It would probably be some combination of things depending on how far into the future you're trying to project. Hydroelectric, wind, solar, tidal, and biomass energy are renewable energy sources and could go on until the sun burns out, but whether this could supply enough for 10-20 billion people at the current (American) consumption rate is questionable. Improvements in energy efficiency can and will likely be made. Nuclear fission will probably play a role as well, but there's the problem of waste disposal and accidental releases, and there's a possible problem of running out of raw material for that as well. Nuclear fusion might supply enough power for humans as long as we are on earth, but current technology is not very close to achieving extended controlled fusion (uncontrolled fusion, i.e. the hydrogen bomb, does exist).


There is no "best", in absolute terms. This is a problem involving engineering, scientific research, and economics, in which the source, transmission, and application of energy will all figure in.

The answers will depend on what technologies are available, and at what cost, at the time we run out, and in the places where the energy is needed. The answers will also depend on the rate at which we run out, because this will influence funding for research and development of replacements, and determine how directed those efforts are.

Direct conversion of solar energy to electricity is attractive, though currently expensive. Indirect use of solar energy (e.g., hydroelectric and wind power, agriculture directed at producing fuel) is attractive, and the states of the technologies that convert energy produced in these ways into the actual work that needs to be done will determine which are most economical. Geothermal energy is certainly great if you live in Iceland, and we may find economical ways to use it in less obvious places. The use of nuclear energy is inevitable -- though many oppose it for some good reasons and some zany ones -- because of the huge amount of energy that would have to be replaced if fossil fuels were absent. Energy from tides, lightning, storm surges, etc. may figure in as well.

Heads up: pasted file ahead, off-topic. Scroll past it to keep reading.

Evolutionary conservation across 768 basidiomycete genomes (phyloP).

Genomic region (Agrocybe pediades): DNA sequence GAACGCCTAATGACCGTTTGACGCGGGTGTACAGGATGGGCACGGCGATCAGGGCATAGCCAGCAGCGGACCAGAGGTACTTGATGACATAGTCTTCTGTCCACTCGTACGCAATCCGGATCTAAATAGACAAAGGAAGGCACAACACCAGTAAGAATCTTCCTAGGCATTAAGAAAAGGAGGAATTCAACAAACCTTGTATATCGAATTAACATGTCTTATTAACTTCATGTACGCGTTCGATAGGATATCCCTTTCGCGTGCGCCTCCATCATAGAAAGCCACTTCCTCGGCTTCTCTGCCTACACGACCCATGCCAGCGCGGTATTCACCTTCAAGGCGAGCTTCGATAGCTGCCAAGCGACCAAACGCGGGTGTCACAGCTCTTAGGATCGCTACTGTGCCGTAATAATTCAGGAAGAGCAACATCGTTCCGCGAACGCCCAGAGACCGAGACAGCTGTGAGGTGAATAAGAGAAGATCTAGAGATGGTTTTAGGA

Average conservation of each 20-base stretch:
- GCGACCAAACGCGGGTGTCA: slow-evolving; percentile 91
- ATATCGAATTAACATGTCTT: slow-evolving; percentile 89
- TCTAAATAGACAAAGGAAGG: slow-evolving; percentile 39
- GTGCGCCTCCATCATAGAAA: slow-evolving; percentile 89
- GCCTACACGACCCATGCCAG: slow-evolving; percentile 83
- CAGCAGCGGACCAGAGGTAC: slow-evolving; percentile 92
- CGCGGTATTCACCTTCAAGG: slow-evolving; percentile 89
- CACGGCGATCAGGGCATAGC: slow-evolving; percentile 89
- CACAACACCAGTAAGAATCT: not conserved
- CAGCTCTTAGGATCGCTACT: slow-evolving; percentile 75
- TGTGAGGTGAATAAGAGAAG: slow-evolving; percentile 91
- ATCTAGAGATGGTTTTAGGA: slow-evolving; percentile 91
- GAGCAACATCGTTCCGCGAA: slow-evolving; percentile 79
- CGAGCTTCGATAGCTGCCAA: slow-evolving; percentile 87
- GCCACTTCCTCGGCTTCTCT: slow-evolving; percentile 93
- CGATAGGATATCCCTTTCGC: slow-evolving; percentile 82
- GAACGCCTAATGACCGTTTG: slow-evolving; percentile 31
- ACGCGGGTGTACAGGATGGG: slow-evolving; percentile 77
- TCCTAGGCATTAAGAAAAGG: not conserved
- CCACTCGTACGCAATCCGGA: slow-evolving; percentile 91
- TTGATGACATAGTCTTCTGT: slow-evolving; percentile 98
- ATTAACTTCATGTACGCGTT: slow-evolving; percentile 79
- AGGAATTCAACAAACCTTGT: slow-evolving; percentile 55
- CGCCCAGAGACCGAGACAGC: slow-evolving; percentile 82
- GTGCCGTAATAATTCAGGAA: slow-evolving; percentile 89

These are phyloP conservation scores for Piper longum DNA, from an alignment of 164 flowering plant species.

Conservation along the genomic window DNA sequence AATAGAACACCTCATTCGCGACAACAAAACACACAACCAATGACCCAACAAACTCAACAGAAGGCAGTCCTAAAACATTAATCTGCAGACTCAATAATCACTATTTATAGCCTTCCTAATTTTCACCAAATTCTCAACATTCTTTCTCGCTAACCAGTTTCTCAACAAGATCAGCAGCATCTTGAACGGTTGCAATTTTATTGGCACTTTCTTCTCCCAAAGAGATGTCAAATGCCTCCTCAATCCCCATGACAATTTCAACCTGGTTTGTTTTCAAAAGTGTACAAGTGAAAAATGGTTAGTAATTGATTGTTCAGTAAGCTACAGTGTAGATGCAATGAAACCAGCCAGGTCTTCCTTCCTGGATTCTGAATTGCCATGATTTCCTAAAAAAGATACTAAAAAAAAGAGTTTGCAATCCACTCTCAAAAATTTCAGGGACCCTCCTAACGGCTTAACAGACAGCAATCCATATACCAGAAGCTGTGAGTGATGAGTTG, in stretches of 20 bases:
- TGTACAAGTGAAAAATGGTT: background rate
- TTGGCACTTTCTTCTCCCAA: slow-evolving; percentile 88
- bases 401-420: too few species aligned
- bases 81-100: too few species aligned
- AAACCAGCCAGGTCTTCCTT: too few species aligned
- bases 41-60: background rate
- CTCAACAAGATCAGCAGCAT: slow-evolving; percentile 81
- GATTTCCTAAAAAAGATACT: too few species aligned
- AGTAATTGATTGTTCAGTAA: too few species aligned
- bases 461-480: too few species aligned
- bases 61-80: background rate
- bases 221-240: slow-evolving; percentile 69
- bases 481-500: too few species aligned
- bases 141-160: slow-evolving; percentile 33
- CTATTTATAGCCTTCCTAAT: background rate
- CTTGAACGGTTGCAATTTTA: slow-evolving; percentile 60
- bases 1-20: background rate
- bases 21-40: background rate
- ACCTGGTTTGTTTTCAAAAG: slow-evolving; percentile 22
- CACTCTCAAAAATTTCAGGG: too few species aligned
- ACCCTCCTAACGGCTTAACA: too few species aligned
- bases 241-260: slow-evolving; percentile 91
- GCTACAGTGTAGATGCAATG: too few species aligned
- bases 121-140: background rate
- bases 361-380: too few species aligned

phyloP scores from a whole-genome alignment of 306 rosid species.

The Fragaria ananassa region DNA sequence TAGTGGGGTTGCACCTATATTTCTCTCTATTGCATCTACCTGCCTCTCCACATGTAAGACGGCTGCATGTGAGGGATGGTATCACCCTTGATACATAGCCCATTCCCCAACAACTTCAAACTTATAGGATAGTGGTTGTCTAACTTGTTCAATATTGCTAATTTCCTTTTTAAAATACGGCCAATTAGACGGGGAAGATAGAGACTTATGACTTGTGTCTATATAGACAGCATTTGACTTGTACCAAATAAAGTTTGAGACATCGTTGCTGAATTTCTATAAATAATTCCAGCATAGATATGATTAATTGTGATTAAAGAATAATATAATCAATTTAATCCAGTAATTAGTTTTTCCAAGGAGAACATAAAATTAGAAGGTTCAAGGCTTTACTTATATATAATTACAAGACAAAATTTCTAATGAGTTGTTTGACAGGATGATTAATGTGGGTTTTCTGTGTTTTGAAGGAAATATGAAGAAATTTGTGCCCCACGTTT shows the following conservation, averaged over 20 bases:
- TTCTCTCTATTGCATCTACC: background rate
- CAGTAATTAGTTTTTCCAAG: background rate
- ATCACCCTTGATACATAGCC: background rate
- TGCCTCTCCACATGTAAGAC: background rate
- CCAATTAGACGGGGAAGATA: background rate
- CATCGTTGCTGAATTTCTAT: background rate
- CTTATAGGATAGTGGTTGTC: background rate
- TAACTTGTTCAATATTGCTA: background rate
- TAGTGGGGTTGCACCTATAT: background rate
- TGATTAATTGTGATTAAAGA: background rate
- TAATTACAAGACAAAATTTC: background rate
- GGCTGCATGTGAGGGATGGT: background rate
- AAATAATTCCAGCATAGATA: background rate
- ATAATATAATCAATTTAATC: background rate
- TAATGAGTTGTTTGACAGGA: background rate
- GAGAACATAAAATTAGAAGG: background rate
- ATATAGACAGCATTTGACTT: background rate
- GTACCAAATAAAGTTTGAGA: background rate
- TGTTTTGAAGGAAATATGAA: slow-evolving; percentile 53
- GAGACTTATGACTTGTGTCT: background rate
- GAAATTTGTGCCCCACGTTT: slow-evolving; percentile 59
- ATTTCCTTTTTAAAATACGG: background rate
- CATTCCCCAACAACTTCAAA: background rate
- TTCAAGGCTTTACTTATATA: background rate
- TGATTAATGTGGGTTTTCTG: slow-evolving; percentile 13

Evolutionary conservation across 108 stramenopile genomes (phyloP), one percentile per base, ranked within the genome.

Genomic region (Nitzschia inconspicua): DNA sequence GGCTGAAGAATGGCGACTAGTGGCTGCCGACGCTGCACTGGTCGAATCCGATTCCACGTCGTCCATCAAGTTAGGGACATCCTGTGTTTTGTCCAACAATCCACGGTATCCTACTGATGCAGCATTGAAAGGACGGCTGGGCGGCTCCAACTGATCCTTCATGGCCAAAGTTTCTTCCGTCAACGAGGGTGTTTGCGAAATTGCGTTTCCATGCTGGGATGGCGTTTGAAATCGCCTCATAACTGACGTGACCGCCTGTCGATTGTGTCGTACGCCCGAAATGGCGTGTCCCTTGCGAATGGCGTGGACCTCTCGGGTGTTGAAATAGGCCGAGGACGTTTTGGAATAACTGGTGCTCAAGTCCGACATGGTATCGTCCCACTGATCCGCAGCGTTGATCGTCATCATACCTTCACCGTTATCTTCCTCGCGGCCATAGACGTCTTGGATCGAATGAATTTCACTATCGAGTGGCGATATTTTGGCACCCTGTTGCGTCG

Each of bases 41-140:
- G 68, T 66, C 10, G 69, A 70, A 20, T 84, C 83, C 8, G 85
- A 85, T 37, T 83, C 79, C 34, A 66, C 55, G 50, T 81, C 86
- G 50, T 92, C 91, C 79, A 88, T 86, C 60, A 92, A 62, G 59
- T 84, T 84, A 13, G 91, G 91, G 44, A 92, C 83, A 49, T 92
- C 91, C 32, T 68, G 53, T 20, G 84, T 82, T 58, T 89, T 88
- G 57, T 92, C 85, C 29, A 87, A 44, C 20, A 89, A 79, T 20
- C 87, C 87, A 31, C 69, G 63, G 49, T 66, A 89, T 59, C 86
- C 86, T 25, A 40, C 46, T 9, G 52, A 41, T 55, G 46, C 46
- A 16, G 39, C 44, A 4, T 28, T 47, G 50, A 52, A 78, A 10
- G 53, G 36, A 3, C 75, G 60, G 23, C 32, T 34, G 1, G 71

One "source" of energy that should not be ignored is conservation -- improvements in the efficiency with which we transmit and apply energy.

Tim Mooney

We will reach a point where we run out of fossil fuels. That is a known. When? It depends on how foolishly we squander the fuels. What might have potential? Wind, waves, sun, fuel cells, methane, corn alcohol might be an alternative. Much has been written concerning each type's pros and cons. Have you used your web search engines to look at any of these items?


The only resource that I know about is solar power. When fossil fuel resourses are gone, solar energy will be a main source of usable 'fuel'. Try searching your local library under solar cars, solar panels, and the like and see if they lead you to your answer.

Katie Page


You are correct that the supply of cheap, easily accessible, and environmentally suitable fossil fuels will diminish in the future; some sources sooner than others. For example, at the present rate of consumption, coal supplies -if I remember it correctly- can last for at least several hundred years while petroleum for perhaps less than a hundred years. The key issues throughout are the cost of exploration and exploitation (technical), and the cost of usage (in terms of environmental impact). These can make a fuel source viable or unacceptable in the future. So, complete depletion is not an issue, cost is.

There are some attractive alternatives to fossil fuels, including renewable resources (solar, wind, hydroelectric) and nuclear. Increasing "cost" of fossil fuels will make these alternative sources increasingly attractive. In the long run, unless we find other sources of energy, nuclear energy and conservation (in terms of more energy efficient products and life-style) seem to be our more reliable choices.


Ali Khounsary, Ph.D.
Advanced Photon Source
Argonne National Laboratory

Click here to return to the General Topics Archives

NEWTON is an electronic community for Science, Math, and Computer Science K-12 Educators, sponsored and operated by Argonne National Laboratory's Educational Programs, Andrew Skipor, Ph.D., Head of Educational Programs.

For assistance with NEWTON contact a System Operator (, or at Argonne's Educational Programs

Educational Programs
Building 360
9700 S. Cass Ave.
Argonne, Illinois
60439-4845, USA
Update: June 2012
Weclome To Newton

Argonne National Laboratory